As they got closer to the hospital cars were “bumper to bumper” and they could barely move.

“I was just devastated and my partner was yelling at people to move … the things that we saw along the way – they were things that no one should ever have to see, it was just horrific.”

The finally got to the hospital and Gowland recalls doctors “swarming” on her baby.

“They took him up to ICU and talked about airlifting him to Starship hospital – so I had hope,” she said.

“I really thought it was going to be okay and that we could deal with whatever happened if we got transferred to Auckland because he would be alright.”

Then Gowland was told there were issues with helicopters landing at the hospital so the chance of getting to Auckland was slim.

“The CT scan machines and a lot of the other equipment was broken, the morgue was full and it was really ‘give up hope’ time then … I didn’t know what to do … they told me they didn’t think Bax was going to make it and my world came crashing down.

“It took me a really long time to accept a lot of what happened though … The life I had was gone, Bax was my firstborn and my life had just begun and I all of a sudden I was looking at an empty pram … I didn’t know what to do with myself, my child was my purpose and he was gone …

“I had incredible survivor guilt.”

Rebuilding, repairing, remembering

Tragically, Baxtor was a twin but his sibling died before birth. So his arrival – just after the September quake, was extra special.

But after he died Gowland couldn’t bear to be in Christchurch, in New Zealand even – so she moved to Australia where no one knew her or her story.

“There was a lot going on in my head for a long time … I went to therapy weekly for two years,” she said.

“Then I got pregnant with my daughter and that was it – I needed to be mentally healthy, I needed to be okay for her.”

Anahera – the Māori word for angel – and her sister Tessa were both born in Australia.

Now 8 and 7 they have helped to heal part of Gowland’s shattered heart.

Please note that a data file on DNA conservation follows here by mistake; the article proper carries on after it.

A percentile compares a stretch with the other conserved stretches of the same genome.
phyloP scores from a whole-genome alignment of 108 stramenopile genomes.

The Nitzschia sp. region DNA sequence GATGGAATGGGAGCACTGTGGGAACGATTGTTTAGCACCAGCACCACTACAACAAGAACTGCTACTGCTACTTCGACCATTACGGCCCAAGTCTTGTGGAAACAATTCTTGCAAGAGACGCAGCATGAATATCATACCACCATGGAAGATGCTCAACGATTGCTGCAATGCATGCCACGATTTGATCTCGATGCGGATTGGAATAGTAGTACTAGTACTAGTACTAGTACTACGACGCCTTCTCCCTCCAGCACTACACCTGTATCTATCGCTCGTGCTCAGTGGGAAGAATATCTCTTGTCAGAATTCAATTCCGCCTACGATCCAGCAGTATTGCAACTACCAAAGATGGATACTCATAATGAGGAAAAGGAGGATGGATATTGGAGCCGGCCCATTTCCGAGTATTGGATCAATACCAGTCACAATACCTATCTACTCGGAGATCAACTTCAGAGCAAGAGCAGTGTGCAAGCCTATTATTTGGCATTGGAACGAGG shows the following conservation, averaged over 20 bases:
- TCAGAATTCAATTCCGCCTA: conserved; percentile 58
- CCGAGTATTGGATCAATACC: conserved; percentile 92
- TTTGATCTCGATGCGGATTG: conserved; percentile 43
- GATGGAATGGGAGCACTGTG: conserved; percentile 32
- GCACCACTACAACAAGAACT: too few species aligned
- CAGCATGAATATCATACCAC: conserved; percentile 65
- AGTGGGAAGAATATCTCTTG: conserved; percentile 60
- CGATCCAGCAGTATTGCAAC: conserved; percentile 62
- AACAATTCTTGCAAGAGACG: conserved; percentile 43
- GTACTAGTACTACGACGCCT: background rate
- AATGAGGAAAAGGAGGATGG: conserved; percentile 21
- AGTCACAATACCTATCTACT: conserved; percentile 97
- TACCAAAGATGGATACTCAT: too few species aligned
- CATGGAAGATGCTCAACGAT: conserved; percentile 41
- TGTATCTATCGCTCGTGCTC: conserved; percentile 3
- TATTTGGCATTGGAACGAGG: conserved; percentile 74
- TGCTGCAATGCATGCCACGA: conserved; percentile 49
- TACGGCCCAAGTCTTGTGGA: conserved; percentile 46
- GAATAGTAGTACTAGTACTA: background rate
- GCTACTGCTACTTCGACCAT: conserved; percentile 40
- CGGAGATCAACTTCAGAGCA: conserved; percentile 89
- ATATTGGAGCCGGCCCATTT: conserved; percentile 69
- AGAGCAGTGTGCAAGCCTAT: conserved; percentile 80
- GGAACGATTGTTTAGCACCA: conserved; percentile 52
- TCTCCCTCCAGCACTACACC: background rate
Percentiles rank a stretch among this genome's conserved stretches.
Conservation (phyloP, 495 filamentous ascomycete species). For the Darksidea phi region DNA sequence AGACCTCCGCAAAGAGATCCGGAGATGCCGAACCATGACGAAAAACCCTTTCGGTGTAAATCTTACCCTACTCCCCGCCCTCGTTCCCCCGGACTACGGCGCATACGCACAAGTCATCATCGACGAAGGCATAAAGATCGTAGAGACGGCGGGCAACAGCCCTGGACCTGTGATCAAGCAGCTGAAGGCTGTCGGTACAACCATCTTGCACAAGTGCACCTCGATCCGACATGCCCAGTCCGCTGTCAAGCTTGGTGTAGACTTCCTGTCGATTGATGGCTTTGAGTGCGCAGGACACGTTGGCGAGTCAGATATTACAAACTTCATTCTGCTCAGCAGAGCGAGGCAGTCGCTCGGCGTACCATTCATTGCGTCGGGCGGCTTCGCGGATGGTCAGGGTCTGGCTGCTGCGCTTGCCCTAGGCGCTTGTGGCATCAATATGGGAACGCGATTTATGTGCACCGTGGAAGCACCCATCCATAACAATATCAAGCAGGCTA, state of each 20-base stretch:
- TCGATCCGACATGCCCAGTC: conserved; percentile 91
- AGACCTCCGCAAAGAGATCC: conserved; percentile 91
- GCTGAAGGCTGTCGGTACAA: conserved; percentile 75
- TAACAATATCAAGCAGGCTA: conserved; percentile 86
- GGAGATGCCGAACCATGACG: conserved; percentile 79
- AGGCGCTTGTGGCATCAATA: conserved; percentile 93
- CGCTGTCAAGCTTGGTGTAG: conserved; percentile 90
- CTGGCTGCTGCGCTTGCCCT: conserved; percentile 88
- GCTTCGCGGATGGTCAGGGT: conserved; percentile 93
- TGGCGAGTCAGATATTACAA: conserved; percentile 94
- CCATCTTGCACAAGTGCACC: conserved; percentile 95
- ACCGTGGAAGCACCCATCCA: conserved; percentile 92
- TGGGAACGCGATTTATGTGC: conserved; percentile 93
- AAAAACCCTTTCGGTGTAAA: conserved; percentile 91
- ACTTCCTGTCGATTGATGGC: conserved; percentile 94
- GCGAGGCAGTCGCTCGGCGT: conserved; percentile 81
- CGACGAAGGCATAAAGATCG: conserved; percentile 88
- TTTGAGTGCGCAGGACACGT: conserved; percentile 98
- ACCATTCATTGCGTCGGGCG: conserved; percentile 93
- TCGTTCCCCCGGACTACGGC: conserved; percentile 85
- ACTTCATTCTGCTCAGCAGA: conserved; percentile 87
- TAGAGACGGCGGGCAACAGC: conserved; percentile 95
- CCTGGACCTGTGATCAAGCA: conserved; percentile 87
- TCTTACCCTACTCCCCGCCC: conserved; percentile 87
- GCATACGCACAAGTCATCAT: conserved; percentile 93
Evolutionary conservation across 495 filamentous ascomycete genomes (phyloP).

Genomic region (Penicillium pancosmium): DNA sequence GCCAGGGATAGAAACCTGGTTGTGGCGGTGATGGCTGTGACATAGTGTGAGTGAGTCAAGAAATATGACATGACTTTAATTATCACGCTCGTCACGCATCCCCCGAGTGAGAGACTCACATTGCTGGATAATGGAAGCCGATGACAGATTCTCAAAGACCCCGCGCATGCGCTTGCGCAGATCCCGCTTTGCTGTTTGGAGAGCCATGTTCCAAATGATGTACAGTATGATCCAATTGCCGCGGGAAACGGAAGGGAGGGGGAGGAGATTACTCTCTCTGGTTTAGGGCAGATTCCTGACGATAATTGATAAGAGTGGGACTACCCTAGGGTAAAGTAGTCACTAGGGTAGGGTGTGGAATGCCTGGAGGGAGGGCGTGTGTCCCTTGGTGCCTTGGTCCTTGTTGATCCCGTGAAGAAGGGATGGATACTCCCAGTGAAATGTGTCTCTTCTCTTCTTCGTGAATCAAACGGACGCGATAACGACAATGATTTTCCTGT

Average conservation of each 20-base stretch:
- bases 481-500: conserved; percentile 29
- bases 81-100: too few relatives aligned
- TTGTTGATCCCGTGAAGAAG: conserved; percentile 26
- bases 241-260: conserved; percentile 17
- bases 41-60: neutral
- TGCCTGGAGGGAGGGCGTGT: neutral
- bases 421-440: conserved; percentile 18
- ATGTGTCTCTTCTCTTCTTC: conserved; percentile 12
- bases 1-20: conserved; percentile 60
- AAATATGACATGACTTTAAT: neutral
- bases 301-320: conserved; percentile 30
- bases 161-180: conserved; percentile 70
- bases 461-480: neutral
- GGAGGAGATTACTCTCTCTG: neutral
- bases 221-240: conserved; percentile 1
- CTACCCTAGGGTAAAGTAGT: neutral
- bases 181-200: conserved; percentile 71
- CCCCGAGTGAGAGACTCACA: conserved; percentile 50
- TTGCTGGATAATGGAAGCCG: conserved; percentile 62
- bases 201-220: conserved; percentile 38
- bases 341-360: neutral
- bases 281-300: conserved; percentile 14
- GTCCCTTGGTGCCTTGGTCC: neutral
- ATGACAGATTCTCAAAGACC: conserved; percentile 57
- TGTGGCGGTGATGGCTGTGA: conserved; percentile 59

The little girls know all about Baxtor – they help celebrate his birthday every year with a special cake and they talk about him as often as possible.

When Gowland moved back to Christchurch and had her two youngest children – 3-and-a-half-year-old Britta and Lennox, 2 – her healing continued.

She gave birth to Britta and Lennox at the same hospital where Baxtor died, and said that in itself was a traumatic but helpful experience.

“As I have had more children, as I have seen them grow, as I have seen some of them with the same attributes their sibling Baxtor had – that’s been healing,” she said.

“We celebrate Baxtor all the time, it’s just our normal now.”

Gowland said over the last 10 years she had worked extremely hard to navigate her way out of the darkest corners of depression and post-traumatic stress disorder.

She’s studied the conditions, read for countless hours about trauma, triggering and how the brain deals and heals in a bid to give herself a fighting chance for any kind of happiness.

“It’s been a lot of hard work and I still do the work, and I’ll do the work for the rest of my life,” she said.

“I am here, I am living and I owe it to Bax, I owe it to all of my kids.”

Gowland thinks about her baby a lot – his photo sits front and centre in the family dining room and little Lennox even got some of his baby clothes.

And while the loss of her first baby, her first boy will never be easy and she will never completely heal, she’s found comfort and a degree of peace.

Precious memories and lost dreams

“I picture Bax as a 10-year-old, but then he’s a baby again … he’s eternally 5-and-a-half-months old.